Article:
Russia may have to spend more than $40 billion this year to avert a banking crisis, as the growing likelihood of a sharp recession threatens to pile extra costs on a sector suffering from Western sanctions over Ukraine and a plunge in the ruble.
Russian banks are seeing a deterioration in their loan quality, a rise in their risk management costs and increase in their cost of funding, and banking executives and analysts predict things are going to get worse.
This represents a major challenge to President Vladimir Putin, who took power 15 years ago in the ashes of a crisis that wiped out the financial system, and whose popularity partly rests on his reputation for restoring stability.
"We expect a contraction in the number of small, medium and large banks this year," Mikhail Zadornov, head of VTB-24, the retail arm of No. 2 bank VTB, said late last week. "It will be hard for all banks. The weakest will leave the market," he said.
Russia's Central Bank has already relaxed regulation of banks, and the government has pledged support of more than 1.2 trillion rubles ($19 billion) this year after spending more than 350 billion rubles in 2014. But analysts say this is a fraction of what is needed.
The anti-crisis measures will significantly add to pressures on Russia's international reserves and the budget, which is already forecast to run a deficit of up to 3 percent of gross domestic product this year, hurt most by a collapse in oil prices that is withering the country's export revenues.
"To preserve the status quo, banks may need far more capital than 1 trillion rubles," said Yaroslav Sovgyra, associate managing director for Moody's ratings agency in Russia.
"One trillion would boost their capital [adequacy ratio] by about 200 basis points. But on the other hand because of credit losses you'll see a reduction in capital by roughly 500 basis points."
One further problem is that the government's planned capital injection comes with strings attached: Russian banks are being asked to increase lending to core sectors of the economy by about 12 percent. That could further stretch their capital.
The government is soon to distribute up to 1 trillion rubles of OFZ treasury bonds issued late last year to banks including VTB, Gazprombank and Rosselkhozbank, all state-controlled and under sanctions imposed by Western countries to punish Russia for its involvement in Ukraine.
VTB and Gazprombank are also expected to receive money from the National Wealth Fund, a sovereign fund originally intended to support the pension system, of more than 200 billion rubles.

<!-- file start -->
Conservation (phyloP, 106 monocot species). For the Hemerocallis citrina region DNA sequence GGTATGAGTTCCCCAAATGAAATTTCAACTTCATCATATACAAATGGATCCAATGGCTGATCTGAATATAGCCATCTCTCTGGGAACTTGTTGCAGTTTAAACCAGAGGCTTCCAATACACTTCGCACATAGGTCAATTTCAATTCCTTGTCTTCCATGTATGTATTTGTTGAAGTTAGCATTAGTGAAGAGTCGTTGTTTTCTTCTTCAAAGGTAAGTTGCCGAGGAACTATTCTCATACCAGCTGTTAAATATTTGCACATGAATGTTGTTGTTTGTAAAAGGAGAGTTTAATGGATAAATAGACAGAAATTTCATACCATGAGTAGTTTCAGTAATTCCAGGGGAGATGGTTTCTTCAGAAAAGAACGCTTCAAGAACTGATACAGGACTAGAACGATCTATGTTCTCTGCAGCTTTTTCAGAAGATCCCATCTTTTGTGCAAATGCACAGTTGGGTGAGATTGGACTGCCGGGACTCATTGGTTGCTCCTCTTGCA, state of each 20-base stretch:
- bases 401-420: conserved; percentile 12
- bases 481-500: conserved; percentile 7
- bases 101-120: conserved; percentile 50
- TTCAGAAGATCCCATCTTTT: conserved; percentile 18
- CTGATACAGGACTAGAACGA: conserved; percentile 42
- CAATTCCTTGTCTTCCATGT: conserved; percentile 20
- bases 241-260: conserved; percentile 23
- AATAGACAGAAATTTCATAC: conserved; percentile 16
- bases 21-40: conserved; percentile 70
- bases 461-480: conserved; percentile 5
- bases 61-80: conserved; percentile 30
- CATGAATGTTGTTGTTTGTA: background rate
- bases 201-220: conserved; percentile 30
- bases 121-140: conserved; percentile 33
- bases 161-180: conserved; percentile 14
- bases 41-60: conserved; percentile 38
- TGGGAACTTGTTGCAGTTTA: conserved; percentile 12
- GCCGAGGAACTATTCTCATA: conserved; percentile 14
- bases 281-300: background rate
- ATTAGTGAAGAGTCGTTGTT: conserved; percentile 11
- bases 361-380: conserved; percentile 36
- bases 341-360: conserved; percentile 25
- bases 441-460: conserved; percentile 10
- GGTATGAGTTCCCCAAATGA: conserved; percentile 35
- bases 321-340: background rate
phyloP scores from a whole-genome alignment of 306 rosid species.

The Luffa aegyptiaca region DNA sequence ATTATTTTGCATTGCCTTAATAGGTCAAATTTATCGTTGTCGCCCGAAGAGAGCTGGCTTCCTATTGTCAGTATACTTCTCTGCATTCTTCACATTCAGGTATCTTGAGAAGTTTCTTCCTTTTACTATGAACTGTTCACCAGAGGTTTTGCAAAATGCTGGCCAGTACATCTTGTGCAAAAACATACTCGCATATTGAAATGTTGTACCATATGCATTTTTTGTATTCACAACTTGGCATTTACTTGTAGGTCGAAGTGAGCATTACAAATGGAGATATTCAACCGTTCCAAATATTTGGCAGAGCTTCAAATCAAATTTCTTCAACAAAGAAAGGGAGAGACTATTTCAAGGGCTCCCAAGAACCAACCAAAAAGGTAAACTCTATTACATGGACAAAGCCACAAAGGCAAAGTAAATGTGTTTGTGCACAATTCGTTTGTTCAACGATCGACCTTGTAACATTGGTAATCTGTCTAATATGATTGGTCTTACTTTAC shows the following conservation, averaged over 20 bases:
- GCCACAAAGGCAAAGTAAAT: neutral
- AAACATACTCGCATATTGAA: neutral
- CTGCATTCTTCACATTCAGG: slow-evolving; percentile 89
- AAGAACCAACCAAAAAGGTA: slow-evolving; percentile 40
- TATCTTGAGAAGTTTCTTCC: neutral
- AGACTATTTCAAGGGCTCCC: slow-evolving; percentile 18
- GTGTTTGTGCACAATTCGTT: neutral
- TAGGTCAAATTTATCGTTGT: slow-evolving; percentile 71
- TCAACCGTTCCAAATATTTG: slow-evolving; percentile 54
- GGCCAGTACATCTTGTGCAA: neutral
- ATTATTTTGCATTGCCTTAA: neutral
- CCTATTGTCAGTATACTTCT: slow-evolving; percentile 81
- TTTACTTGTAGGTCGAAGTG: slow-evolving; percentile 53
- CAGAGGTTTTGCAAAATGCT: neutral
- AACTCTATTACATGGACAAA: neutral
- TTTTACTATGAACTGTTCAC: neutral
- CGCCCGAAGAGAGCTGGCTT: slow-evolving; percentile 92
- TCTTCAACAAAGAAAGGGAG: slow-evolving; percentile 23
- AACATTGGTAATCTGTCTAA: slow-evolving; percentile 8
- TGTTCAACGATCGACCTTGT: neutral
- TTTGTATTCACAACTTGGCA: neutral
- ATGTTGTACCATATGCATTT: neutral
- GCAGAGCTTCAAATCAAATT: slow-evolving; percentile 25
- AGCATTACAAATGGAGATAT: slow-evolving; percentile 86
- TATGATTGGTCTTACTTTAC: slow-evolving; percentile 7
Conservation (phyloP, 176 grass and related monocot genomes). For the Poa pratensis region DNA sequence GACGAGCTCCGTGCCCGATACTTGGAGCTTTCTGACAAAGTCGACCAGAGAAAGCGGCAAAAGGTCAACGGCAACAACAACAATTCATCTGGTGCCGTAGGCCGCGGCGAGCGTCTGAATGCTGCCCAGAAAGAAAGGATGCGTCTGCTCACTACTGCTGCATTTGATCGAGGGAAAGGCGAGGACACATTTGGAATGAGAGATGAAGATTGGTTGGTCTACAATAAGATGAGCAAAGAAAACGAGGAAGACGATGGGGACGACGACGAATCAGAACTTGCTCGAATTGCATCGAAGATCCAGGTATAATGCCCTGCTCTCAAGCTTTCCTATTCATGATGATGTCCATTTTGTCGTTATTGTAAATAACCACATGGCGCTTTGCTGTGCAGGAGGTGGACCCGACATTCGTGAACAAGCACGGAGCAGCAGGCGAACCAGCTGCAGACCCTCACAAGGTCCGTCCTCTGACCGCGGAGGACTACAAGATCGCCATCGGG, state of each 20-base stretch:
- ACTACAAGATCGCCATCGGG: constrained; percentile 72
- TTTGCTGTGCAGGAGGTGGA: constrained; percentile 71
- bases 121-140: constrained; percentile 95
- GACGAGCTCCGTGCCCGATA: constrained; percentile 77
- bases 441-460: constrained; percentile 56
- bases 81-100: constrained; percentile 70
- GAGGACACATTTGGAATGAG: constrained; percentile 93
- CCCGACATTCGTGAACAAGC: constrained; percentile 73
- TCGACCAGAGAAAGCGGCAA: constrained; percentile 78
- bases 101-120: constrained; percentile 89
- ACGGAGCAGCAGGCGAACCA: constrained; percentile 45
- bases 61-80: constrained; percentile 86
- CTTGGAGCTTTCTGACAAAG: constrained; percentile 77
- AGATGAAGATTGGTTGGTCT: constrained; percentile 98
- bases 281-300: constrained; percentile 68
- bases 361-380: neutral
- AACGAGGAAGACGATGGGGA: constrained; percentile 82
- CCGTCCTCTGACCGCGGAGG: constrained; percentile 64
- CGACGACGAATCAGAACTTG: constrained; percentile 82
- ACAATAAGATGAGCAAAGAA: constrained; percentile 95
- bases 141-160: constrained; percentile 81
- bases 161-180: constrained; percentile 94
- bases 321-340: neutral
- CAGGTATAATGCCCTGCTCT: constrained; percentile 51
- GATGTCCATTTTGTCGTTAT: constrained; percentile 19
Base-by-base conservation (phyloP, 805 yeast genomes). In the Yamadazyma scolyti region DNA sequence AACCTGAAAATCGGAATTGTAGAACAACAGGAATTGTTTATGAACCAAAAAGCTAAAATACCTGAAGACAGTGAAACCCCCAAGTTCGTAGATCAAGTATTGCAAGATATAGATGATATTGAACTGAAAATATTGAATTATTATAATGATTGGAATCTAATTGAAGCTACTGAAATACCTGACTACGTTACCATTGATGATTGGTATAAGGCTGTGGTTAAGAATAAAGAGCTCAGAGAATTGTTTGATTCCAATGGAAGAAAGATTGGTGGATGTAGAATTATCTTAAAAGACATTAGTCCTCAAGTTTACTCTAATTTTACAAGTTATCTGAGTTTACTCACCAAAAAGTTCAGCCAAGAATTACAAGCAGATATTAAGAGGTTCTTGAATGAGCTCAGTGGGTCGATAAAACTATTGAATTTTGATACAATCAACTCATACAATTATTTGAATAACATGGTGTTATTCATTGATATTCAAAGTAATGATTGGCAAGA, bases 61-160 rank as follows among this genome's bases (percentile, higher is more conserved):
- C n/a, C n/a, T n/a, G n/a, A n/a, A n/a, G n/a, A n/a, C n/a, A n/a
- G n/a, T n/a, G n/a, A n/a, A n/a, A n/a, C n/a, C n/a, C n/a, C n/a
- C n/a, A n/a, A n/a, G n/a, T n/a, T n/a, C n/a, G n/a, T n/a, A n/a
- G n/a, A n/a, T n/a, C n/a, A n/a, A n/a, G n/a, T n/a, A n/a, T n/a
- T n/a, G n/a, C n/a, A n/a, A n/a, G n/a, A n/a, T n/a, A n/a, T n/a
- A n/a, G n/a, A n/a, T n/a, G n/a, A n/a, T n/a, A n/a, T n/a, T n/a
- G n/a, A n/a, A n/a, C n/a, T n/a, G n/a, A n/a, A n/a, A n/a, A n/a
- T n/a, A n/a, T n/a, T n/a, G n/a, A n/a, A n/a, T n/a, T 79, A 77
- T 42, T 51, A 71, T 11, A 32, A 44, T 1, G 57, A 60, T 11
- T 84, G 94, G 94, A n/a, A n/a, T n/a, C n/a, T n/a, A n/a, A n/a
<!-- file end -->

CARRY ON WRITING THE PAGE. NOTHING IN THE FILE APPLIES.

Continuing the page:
Top bank Sberbank could also attract a subordinated loan of up to 600 billion rubles from the Central Bank, its main shareholder, or extend an existing loan from the regulator. It has said it is too early to talk about a new loan for now.
BNP Paribas estimates that Russian banks could need up to 2.7 trillion rubles ($42 billion) in additional capital to support lending and absorb credit losses.
Such figures would amount to almost 20 percent of planned federal budget expenditure this year.
Sberbank chief executive German Gref said last week that Russian banks would need to create about 3 trillion rubles of provisions this year should oil prices average around $45 a barrel.
Last month, the state spent 130 billion rubles to bail out the first major bank to fall victim to the ruble crisis, mid-sized lender Trust Bank, then ranked 15th biggest by retail accounts and 32nd by assets.
"If banks from the top 30 get into trouble, the government will have to save them at any price," said Armen Gasparyan, a banking analyst at Renaissance Capital. "It would be very painful for such a bank to go under, as it could spark a crisis of confidence in which the population withdraws deposits en masse and interbank lending rates spike."
Russian Central Bank deputy governor Mikhail Sukhov said he did not expect a wave of banking insolvencies, but that the current financial crisis could force those engaged in high-risk financial operations to leave the market.
So far, the Central Bank says non-performing loans were just 3.8 percent of banking sector assets at the beginning of December. But Moody's, which uses a different methodology, puts them at 7.5 percent already and says they could roughly double this year.
During the last financial crisis in 2008-09, there was a time lag before the proliferation of bad loans appeared on balance sheets: at the start of 2009, they made up 3.8 percent of Russian banks' loan portfolios, but a year later this figure had risen to 9.6 percent.